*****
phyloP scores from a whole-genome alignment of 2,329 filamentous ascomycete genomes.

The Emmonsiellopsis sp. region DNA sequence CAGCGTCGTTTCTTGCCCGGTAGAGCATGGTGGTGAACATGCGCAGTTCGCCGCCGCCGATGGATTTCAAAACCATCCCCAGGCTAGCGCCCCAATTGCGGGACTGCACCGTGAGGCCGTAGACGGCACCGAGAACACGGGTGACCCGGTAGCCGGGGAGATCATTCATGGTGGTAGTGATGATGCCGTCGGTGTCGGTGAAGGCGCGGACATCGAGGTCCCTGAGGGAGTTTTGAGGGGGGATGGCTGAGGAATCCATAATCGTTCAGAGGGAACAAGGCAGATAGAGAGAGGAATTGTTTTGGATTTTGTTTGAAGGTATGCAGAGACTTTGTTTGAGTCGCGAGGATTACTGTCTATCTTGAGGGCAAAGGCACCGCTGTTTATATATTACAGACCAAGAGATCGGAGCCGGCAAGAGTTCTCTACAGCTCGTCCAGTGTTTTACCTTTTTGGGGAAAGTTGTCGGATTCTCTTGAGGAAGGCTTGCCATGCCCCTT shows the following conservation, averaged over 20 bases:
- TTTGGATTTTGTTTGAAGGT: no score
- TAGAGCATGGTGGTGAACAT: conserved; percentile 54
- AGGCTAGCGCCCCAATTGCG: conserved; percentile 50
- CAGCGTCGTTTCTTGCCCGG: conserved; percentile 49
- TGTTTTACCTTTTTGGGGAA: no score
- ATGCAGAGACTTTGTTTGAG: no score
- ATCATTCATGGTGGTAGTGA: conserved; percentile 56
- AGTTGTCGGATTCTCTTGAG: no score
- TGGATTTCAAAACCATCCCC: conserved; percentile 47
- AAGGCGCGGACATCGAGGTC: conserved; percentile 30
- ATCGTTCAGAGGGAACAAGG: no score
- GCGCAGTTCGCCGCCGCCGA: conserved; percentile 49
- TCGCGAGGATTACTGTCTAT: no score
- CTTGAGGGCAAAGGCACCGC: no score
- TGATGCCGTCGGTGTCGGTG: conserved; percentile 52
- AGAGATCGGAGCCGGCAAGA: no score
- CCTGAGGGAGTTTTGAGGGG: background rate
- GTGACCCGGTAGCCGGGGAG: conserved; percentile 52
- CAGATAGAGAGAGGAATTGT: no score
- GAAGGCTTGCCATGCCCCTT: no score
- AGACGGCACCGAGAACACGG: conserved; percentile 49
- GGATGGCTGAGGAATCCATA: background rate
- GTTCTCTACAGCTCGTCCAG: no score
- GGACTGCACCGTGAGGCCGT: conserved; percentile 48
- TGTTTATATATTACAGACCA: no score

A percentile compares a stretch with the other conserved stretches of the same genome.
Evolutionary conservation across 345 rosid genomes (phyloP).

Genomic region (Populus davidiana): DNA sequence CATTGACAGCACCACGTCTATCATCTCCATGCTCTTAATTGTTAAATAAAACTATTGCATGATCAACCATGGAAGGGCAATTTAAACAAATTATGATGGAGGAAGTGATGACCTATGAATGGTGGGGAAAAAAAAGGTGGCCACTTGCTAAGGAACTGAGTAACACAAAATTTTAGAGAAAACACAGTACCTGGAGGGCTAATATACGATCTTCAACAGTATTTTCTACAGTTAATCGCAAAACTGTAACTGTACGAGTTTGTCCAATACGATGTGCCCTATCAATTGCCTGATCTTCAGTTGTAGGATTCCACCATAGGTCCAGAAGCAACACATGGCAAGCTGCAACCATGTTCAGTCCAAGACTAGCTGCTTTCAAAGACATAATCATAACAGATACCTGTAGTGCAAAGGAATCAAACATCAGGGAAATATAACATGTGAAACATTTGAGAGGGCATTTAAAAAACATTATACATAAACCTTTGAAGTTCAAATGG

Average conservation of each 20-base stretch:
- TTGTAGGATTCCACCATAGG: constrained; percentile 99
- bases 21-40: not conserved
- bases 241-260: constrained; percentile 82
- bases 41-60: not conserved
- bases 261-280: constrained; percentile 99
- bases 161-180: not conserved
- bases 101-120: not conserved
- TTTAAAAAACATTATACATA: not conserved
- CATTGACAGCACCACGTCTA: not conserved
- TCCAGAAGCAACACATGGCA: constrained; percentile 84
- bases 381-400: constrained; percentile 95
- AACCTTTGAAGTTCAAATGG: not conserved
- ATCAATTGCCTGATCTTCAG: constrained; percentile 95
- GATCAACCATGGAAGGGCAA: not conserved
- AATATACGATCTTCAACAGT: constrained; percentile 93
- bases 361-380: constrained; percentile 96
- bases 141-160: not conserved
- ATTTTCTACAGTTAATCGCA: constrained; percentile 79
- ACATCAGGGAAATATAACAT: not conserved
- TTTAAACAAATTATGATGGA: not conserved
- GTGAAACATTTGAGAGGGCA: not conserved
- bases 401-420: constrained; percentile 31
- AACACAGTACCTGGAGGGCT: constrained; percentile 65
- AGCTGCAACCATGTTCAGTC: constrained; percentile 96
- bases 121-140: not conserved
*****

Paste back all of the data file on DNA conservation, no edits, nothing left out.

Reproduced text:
phyloP scores from a whole-genome alignment of 2,329 filamentous ascomycete genomes.

The Emmonsiellopsis sp. region DNA sequence CAGCGTCGTTTCTTGCCCGGTAGAGCATGGTGGTGAACATGCGCAGTTCGCCGCCGCCGATGGATTTCAAAACCATCCCCAGGCTAGCGCCCCAATTGCGGGACTGCACCGTGAGGCCGTAGACGGCACCGAGAACACGGGTGACCCGGTAGCCGGGGAGATCATTCATGGTGGTAGTGATGATGCCGTCGGTGTCGGTGAAGGCGCGGACATCGAGGTCCCTGAGGGAGTTTTGAGGGGGGATGGCTGAGGAATCCATAATCGTTCAGAGGGAACAAGGCAGATAGAGAGAGGAATTGTTTTGGATTTTGTTTGAAGGTATGCAGAGACTTTGTTTGAGTCGCGAGGATTACTGTCTATCTTGAGGGCAAAGGCACCGCTGTTTATATATTACAGACCAAGAGATCGGAGCCGGCAAGAGTTCTCTACAGCTCGTCCAGTGTTTTACCTTTTTGGGGAAAGTTGTCGGATTCTCTTGAGGAAGGCTTGCCATGCCCCTT shows the following conservation, averaged over 20 bases:
- TTTGGATTTTGTTTGAAGGT: no score
- TAGAGCATGGTGGTGAACAT: conserved; percentile 54
- AGGCTAGCGCCCCAATTGCG: conserved; percentile 50
- CAGCGTCGTTTCTTGCCCGG: conserved; percentile 49
- TGTTTTACCTTTTTGGGGAA: no score
- ATGCAGAGACTTTGTTTGAG: no score
- ATCATTCATGGTGGTAGTGA: conserved; percentile 56
- AGTTGTCGGATTCTCTTGAG: no score
- TGGATTTCAAAACCATCCCC: conserved; percentile 47
- AAGGCGCGGACATCGAGGTC: conserved; percentile 30
- ATCGTTCAGAGGGAACAAGG: no score
- GCGCAGTTCGCCGCCGCCGA: conserved; percentile 49
- TCGCGAGGATTACTGTCTAT: no score
- CTTGAGGGCAAAGGCACCGC: no score
- TGATGCCGTCGGTGTCGGTG: conserved; percentile 52
- AGAGATCGGAGCCGGCAAGA: no score
- CCTGAGGGAGTTTTGAGGGG: background rate
- GTGACCCGGTAGCCGGGGAG: conserved; percentile 52
- CAGATAGAGAGAGGAATTGT: no score
- GAAGGCTTGCCATGCCCCTT: no score
- AGACGGCACCGAGAACACGG: conserved; percentile 49
- GGATGGCTGAGGAATCCATA: background rate
- GTTCTCTACAGCTCGTCCAG: no score
- GGACTGCACCGTGAGGCCGT: conserved; percentile 48
- TGTTTATATATTACAGACCA: no score

A percentile compares a stretch with the other conserved stretches of the same genome.
Evolutionary conservation across 345 rosid genomes (phyloP).

Genomic region (Populus davidiana): DNA sequence CATTGACAGCACCACGTCTATCATCTCCATGCTCTTAATTGTTAAATAAAACTATTGCATGATCAACCATGGAAGGGCAATTTAAACAAATTATGATGGAGGAAGTGATGACCTATGAATGGTGGGGAAAAAAAAGGTGGCCACTTGCTAAGGAACTGAGTAACACAAAATTTTAGAGAAAACACAGTACCTGGAGGGCTAATATACGATCTTCAACAGTATTTTCTACAGTTAATCGCAAAACTGTAACTGTACGAGTTTGTCCAATACGATGTGCCCTATCAATTGCCTGATCTTCAGTTGTAGGATTCCACCATAGGTCCAGAAGCAACACATGGCAAGCTGCAACCATGTTCAGTCCAAGACTAGCTGCTTTCAAAGACATAATCATAACAGATACCTGTAGTGCAAAGGAATCAAACATCAGGGAAATATAACATGTGAAACATTTGAGAGGGCATTTAAAAAACATTATACATAAACCTTTGAAGTTCAAATGG

Average conservation of each 20-base stretch:
- TTGTAGGATTCCACCATAGG: constrained; percentile 99
- bases 21-40: not conserved
- bases 241-260: constrained; percentile 82
- bases 41-60: not conserved
- bases 261-280: constrained; percentile 99
- bases 161-180: not conserved
- bases 101-120: not conserved
- TTTAAAAAACATTATACATA: not conserved
- CATTGACAGCACCACGTCTA: not conserved
- TCCAGAAGCAACACATGGCA: constrained; percentile 84
- bases 381-400: constrained; percentile 95
- AACCTTTGAAGTTCAAATGG: not conserved
- ATCAATTGCCTGATCTTCAG: constrained; percentile 95
- GATCAACCATGGAAGGGCAA: not conserved
- AATATACGATCTTCAACAGT: constrained; percentile 93
- bases 361-380: constrained; percentile 96
- bases 141-160: not conserved
- ATTTTCTACAGTTAATCGCA: constrained; percentile 79
- ACATCAGGGAAATATAACAT: not conserved
- TTTAAACAAATTATGATGGA: not conserved
- GTGAAACATTTGAGAGGGCA: not conserved
- bases 401-420: constrained; percentile 31
- AACACAGTACCTGGAGGGCT: constrained; percentile 65
- AGCTGCAACCATGTTCAGTC: constrained; percentile 96
- bases 121-140: not conserved